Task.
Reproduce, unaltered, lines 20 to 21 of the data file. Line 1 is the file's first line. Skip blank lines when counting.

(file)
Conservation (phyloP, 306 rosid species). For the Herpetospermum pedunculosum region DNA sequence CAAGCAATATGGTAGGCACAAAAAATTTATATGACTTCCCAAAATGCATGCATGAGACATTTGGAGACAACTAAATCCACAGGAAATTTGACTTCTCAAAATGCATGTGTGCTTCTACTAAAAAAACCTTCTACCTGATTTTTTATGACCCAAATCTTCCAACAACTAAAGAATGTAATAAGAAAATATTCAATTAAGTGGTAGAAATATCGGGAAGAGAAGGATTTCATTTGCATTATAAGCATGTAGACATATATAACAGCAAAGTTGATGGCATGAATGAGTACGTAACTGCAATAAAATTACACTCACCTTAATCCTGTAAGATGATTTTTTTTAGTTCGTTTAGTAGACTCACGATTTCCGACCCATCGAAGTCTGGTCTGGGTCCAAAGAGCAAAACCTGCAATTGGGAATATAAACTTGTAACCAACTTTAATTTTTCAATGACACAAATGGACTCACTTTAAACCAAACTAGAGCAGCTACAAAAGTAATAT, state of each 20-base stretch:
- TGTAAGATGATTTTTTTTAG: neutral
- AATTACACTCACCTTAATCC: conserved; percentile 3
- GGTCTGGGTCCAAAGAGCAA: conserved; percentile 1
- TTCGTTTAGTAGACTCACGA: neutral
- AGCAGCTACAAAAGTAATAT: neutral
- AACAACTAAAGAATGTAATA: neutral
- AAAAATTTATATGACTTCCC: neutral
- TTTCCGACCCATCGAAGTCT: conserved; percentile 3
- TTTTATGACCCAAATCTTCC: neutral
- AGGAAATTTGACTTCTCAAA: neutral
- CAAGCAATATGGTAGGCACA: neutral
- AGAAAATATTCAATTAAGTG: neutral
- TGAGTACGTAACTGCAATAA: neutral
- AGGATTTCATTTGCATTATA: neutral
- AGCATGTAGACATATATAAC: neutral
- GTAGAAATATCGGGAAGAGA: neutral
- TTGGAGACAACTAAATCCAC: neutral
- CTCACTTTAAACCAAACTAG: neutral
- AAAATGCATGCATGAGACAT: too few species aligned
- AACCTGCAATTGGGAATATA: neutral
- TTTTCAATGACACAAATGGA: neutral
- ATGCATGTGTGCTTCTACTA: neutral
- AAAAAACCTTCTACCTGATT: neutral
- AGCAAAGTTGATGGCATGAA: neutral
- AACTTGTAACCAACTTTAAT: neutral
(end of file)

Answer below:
- AAAATGCATGCATGAGACAT: too few species aligned
- AACCTGCAATTGGGAATATA: neutral